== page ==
Locke claims that a person’s identity over time consists in the unity of consciousness, not in the sameness of the body. Similarly, the phenomenological approach refuses to see the criteria of identity as residing in some externally observable bodily features. Nevertheless, it does not accept the idea that personal identity has to consist either in consciousness or in the body. We are self-aware as bodily beings. After providing a brief reassessment of Locke and the post-Lockean discussion, the article draws on phenomenological arguments that show the body as lived, that is, lived as one’s own body, but also possibly as “other” or “strange.” Against what has been claimed in recent writing, especially in literature on Merleau-Ponty, the author argues that the “mineness” of the body and its “alterity” are not two mutually exclusive features. In the final part of the article, the author suggests that the becoming strange of one’s own body may legitimately be considered as a prominent experience of what it means to be a person.
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“as far as the same consciousness can extend to Actions past or to come” (Locke 1979, §10).
See also Ferret (1993): “la personne P est identique à la personne P* à condition que P et P* ont le même cerveau qui fonctionne.” See also Rey (1976, 58): “we must be made of something, some continuous, sufficiently complicated stuff […] Either we find some bona fide soul stuff, or we accept what the bulk of the scientific evidence endows us with, namely, a brain (and nervous system).”
See also § 37 (157): “On this surface of the hand I sense the sensations of touch, etc. And it is precisely thereby that this surface manifests itself immediately as my Body.”
In this context, Husserl defines body as “an organ of the will,” and he explains: “Only Bodies [Leiber] are immediately spontaneously (“freely”) moveable […] by means of the free Ego and its will which belong to them.” (Husserl 1989, §38).
There are, as Husserl says, the “feelings, the sensations of pleasure and pain, the sense of well-being that permeates and fills the whole Body, the general malaise of ‘corporeal indisposition’, etc.” (Husserl 1989, §39, 160).
There is thus no “clear-cut distinction between synchronic unity and diachronic unity” of the self (Zahavi 2014, 67).
This is why Merleau-Ponty refers to the immemorial past: “an original past, a past that has never been present” (2014, 252), “the past of all pasts” (87).
It may be objected that the two features, diachronicity and stability, do not in fact capture what is at stake here: bodily habits (acquired capacities) make up part of the rhythmical, cyclical time of the body (see Fuchs 2018). Nevertheless, acquired habits are not merely cyclical; they were acquired, and might be forgotten if not activated at least sometimes. Thus, they differ from rhythms such as the rhythm of breathing or heartbeat or the need–satisfaction cycle; bodily habits, and body memory, stand somewhere between the cyclical time of the body and the linear time from birth to death.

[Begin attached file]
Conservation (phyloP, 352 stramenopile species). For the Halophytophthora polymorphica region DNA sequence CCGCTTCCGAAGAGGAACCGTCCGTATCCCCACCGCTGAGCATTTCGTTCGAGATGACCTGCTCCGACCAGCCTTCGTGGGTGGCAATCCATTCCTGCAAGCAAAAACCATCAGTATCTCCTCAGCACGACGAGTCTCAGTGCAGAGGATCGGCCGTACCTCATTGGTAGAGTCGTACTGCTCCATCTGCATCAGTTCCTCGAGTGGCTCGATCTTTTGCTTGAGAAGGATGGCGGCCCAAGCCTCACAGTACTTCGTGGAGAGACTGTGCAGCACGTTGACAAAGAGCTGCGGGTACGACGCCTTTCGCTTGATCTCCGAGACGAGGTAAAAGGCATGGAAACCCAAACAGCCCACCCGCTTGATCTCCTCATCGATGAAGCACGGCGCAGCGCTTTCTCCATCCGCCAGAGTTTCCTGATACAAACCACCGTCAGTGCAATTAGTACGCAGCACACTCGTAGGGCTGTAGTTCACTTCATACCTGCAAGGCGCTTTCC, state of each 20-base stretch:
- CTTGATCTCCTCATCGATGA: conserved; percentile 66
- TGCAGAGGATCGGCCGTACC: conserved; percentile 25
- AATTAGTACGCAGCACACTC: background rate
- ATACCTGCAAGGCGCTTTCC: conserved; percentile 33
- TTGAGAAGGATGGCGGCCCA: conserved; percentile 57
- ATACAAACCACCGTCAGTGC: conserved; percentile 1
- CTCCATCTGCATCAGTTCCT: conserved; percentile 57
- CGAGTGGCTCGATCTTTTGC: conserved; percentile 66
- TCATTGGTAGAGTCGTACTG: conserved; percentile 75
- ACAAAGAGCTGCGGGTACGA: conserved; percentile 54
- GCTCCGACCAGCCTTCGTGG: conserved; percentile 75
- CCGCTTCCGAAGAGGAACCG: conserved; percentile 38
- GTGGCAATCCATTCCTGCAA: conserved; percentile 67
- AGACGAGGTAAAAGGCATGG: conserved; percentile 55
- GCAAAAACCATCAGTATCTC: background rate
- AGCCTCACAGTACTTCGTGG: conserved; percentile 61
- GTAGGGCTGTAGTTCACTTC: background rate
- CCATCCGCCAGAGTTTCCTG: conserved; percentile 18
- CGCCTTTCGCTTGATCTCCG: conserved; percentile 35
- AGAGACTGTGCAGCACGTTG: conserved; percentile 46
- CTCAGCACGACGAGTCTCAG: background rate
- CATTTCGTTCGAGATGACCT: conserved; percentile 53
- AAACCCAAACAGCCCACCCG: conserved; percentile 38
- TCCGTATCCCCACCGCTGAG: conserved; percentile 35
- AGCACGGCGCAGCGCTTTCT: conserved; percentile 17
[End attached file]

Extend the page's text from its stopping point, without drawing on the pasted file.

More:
It is in this context, I suggest, that a phrase from a late manuscript of Jan Patočka’s is best understood: “I do not create possibilities; possibilities create me” (Patočka 2016, 306).
For Tengelyi, the alterity of one’s body, “proper” alterity, constitutes but one form of alterity. Apart from it, Tengelyi recognizes a more radical alterity, which comes with the other (Tengelyi 2004, 92–98). Concerning de-personalization and the “wild” character of the bodily experience, see Trigg (2017) and Behnke (2015).
When commenting on this passage, Richard Kearney states that because there is an “irreducible distance of alterity at the very heart of our flesh,” the task of a hermeneutic mediation arises, the task to develop what he calls “carnal hermeneutics” (Kearney 2016, 38).
Referring to the distinction between sense of agency and sense of ownership, it is fair to say that it is possible to have the latter (an involuntary, passive experience which still counts as one’s own experience), without the former (oneself moving something) (Zahavi 2005, 144).
John Russon interestingly articulates this split as a conflict between the “habitual sense of self-identity” and one’s “self-identity at this moment.” There is, according to him, a disparity of “two registers of living a self-identity” (Russon 2015, 94–95).
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This article is a part of a research program funded by the Czech Science Foundation (Project “Personal Identity at the Crossroads: Phenomenological, Genealogical, and Hegelian Perspectives,” GACR 18-16622S).
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Čapek, J. Personal identity and the otherness of one’s own body. Cont Philos Rev 52, 265–277 (2019). https://doi.org/10.1007/s11007-019-09465-w
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